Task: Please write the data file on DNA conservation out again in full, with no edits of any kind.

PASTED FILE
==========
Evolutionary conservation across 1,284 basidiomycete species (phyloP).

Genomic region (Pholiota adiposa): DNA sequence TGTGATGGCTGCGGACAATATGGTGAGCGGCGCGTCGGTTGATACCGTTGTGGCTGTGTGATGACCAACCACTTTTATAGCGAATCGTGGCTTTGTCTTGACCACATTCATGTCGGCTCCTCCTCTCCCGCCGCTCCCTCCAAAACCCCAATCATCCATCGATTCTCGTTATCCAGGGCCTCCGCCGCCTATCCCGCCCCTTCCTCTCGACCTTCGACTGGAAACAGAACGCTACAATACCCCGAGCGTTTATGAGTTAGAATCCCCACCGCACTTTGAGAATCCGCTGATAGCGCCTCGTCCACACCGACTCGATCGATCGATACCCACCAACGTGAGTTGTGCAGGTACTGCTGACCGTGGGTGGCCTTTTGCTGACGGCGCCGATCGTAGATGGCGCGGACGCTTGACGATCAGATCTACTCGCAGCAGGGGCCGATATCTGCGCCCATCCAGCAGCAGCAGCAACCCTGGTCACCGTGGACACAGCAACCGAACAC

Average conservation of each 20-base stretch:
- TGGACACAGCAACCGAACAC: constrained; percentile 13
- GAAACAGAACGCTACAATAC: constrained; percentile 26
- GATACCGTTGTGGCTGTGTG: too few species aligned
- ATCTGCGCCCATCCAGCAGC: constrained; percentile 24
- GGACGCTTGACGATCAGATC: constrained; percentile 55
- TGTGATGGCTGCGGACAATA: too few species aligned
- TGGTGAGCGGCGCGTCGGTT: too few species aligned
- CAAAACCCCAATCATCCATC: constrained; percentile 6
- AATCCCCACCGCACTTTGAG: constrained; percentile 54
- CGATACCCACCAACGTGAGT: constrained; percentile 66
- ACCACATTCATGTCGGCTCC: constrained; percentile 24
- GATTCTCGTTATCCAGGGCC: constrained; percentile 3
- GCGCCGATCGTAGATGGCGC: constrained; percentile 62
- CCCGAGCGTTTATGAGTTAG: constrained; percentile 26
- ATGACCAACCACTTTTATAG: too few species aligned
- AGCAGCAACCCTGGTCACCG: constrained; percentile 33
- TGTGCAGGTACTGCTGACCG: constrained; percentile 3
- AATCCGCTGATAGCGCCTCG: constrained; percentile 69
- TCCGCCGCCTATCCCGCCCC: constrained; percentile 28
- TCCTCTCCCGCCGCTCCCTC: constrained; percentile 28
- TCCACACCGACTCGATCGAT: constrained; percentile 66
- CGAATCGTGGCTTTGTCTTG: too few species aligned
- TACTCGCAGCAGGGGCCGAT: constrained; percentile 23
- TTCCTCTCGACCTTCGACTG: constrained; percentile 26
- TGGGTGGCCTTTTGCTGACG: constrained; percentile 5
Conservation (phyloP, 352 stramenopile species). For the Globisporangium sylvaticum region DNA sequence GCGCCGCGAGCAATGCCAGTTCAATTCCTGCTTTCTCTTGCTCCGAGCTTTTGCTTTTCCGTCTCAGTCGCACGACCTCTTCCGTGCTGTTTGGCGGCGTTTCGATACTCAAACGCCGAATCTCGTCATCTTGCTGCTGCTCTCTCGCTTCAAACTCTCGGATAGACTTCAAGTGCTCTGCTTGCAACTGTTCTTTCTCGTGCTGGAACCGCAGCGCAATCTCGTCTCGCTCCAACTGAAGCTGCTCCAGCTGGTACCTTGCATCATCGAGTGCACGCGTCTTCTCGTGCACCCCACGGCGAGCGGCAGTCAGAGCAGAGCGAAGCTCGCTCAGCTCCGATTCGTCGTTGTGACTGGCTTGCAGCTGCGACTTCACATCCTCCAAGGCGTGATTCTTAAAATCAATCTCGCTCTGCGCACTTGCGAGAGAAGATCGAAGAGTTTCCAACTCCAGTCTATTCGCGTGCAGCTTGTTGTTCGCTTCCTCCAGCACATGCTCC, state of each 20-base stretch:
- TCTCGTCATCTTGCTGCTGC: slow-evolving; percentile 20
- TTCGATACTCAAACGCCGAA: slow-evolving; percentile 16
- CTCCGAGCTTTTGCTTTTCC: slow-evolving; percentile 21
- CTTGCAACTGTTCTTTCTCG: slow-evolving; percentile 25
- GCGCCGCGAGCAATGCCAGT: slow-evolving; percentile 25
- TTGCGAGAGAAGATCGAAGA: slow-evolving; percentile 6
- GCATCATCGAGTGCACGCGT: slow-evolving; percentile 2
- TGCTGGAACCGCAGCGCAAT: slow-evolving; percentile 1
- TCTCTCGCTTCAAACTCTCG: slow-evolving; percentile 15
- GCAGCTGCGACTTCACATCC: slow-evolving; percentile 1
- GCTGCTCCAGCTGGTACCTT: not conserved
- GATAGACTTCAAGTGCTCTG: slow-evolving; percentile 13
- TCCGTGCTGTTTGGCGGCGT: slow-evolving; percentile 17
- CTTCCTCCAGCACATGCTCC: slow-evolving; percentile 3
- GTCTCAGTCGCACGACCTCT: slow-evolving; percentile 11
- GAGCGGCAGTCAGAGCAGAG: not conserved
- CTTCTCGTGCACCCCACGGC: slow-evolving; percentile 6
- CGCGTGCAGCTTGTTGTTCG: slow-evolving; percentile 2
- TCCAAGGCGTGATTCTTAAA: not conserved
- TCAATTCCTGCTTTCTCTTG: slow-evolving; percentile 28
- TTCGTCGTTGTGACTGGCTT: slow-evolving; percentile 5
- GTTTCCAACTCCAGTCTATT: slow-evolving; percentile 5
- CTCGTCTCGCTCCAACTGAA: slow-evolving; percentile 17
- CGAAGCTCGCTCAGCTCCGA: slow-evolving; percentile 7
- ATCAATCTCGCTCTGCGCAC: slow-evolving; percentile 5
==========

Evolutionary conservation across 1,284 basidiomycete species (phyloP).

Genomic region (Pholiota adiposa): DNA sequence TGTGATGGCTGCGGACAATATGGTGAGCGGCGCGTCGGTTGATACCGTTGTGGCTGTGTGATGACCAACCACTTTTATAGCGAATCGTGGCTTTGTCTTGACCACATTCATGTCGGCTCCTCCTCTCCCGCCGCTCCCTCCAAAACCCCAATCATCCATCGATTCTCGTTATCCAGGGCCTCCGCCGCCTATCCCGCCCCTTCCTCTCGACCTTCGACTGGAAACAGAACGCTACAATACCCCGAGCGTTTATGAGTTAGAATCCCCACCGCACTTTGAGAATCCGCTGATAGCGCCTCGTCCACACCGACTCGATCGATCGATACCCACCAACGTGAGTTGTGCAGGTACTGCTGACCGTGGGTGGCCTTTTGCTGACGGCGCCGATCGTAGATGGCGCGGACGCTTGACGATCAGATCTACTCGCAGCAGGGGCCGATATCTGCGCCCATCCAGCAGCAGCAGCAACCCTGGTCACCGTGGACACAGCAACCGAACAC

Average conservation of each 20-base stretch:
- TGGACACAGCAACCGAACAC: constrained; percentile 13
- GAAACAGAACGCTACAATAC: constrained; percentile 26
- GATACCGTTGTGGCTGTGTG: too few species aligned
- ATCTGCGCCCATCCAGCAGC: constrained; percentile 24
- GGACGCTTGACGATCAGATC: constrained; percentile 55
- TGTGATGGCTGCGGACAATA: too few species aligned
- TGGTGAGCGGCGCGTCGGTT: too few species aligned
- CAAAACCCCAATCATCCATC: constrained; percentile 6
- AATCCCCACCGCACTTTGAG: constrained; percentile 54
- CGATACCCACCAACGTGAGT: constrained; percentile 66
- ACCACATTCATGTCGGCTCC: constrained; percentile 24
- GATTCTCGTTATCCAGGGCC: constrained; percentile 3
- GCGCCGATCGTAGATGGCGC: constrained; percentile 62
- CCCGAGCGTTTATGAGTTAG: constrained; percentile 26
- ATGACCAACCACTTTTATAG: too few species aligned
- AGCAGCAACCCTGGTCACCG: constrained; percentile 33
- TGTGCAGGTACTGCTGACCG: constrained; percentile 3
- AATCCGCTGATAGCGCCTCG: constrained; percentile 69
- TCCGCCGCCTATCCCGCCCC: constrained; percentile 28
- TCCTCTCCCGCCGCTCCCTC: constrained; percentile 28
- TCCACACCGACTCGATCGAT: constrained; percentile 66
- CGAATCGTGGCTTTGTCTTG: too few species aligned
- TACTCGCAGCAGGGGCCGAT: constrained; percentile 23
- TTCCTCTCGACCTTCGACTG: constrained; percentile 26
- TGGGTGGCCTTTTGCTGACG: constrained; percentile 5
Conservation (phyloP, 352 stramenopile species). For the Globisporangium sylvaticum region DNA sequence GCGCCGCGAGCAATGCCAGTTCAATTCCTGCTTTCTCTTGCTCCGAGCTTTTGCTTTTCCGTCTCAGTCGCACGACCTCTTCCGTGCTGTTTGGCGGCGTTTCGATACTCAAACGCCGAATCTCGTCATCTTGCTGCTGCTCTCTCGCTTCAAACTCTCGGATAGACTTCAAGTGCTCTGCTTGCAACTGTTCTTTCTCGTGCTGGAACCGCAGCGCAATCTCGTCTCGCTCCAACTGAAGCTGCTCCAGCTGGTACCTTGCATCATCGAGTGCACGCGTCTTCTCGTGCACCCCACGGCGAGCGGCAGTCAGAGCAGAGCGAAGCTCGCTCAGCTCCGATTCGTCGTTGTGACTGGCTTGCAGCTGCGACTTCACATCCTCCAAGGCGTGATTCTTAAAATCAATCTCGCTCTGCGCACTTGCGAGAGAAGATCGAAGAGTTTCCAACTCCAGTCTATTCGCGTGCAGCTTGTTGTTCGCTTCCTCCAGCACATGCTCC, state of each 20-base stretch:
- TCTCGTCATCTTGCTGCTGC: slow-evolving; percentile 20
- TTCGATACTCAAACGCCGAA: slow-evolving; percentile 16
- CTCCGAGCTTTTGCTTTTCC: slow-evolving; percentile 21
- CTTGCAACTGTTCTTTCTCG: slow-evolving; percentile 25
- GCGCCGCGAGCAATGCCAGT: slow-evolving; percentile 25
- TTGCGAGAGAAGATCGAAGA: slow-evolving; percentile 6
- GCATCATCGAGTGCACGCGT: slow-evolving; percentile 2
- TGCTGGAACCGCAGCGCAAT: slow-evolving; percentile 1
- TCTCTCGCTTCAAACTCTCG: slow-evolving; percentile 15
- GCAGCTGCGACTTCACATCC: slow-evolving; percentile 1
- GCTGCTCCAGCTGGTACCTT: not conserved
- GATAGACTTCAAGTGCTCTG: slow-evolving; percentile 13
- TCCGTGCTGTTTGGCGGCGT: slow-evolving; percentile 17
- CTTCCTCCAGCACATGCTCC: slow-evolving; percentile 3
- GTCTCAGTCGCACGACCTCT: slow-evolving; percentile 11
- GAGCGGCAGTCAGAGCAGAG: not conserved
- CTTCTCGTGCACCCCACGGC: slow-evolving; percentile 6
- CGCGTGCAGCTTGTTGTTCG: slow-evolving; percentile 2
- TCCAAGGCGTGATTCTTAAA: not conserved
- TCAATTCCTGCTTTCTCTTG: slow-evolving; percentile 28
- TTCGTCGTTGTGACTGGCTT: slow-evolving; percentile 5
- GTTTCCAACTCCAGTCTATT: slow-evolving; percentile 5
- CTCGTCTCGCTCCAACTGAA: slow-evolving; percentile 17
- CGAAGCTCGCTCAGCTCCGA: slow-evolving; percentile 7
- ATCAATCTCGCTCTGCGCAC: slow-evolving; percentile 5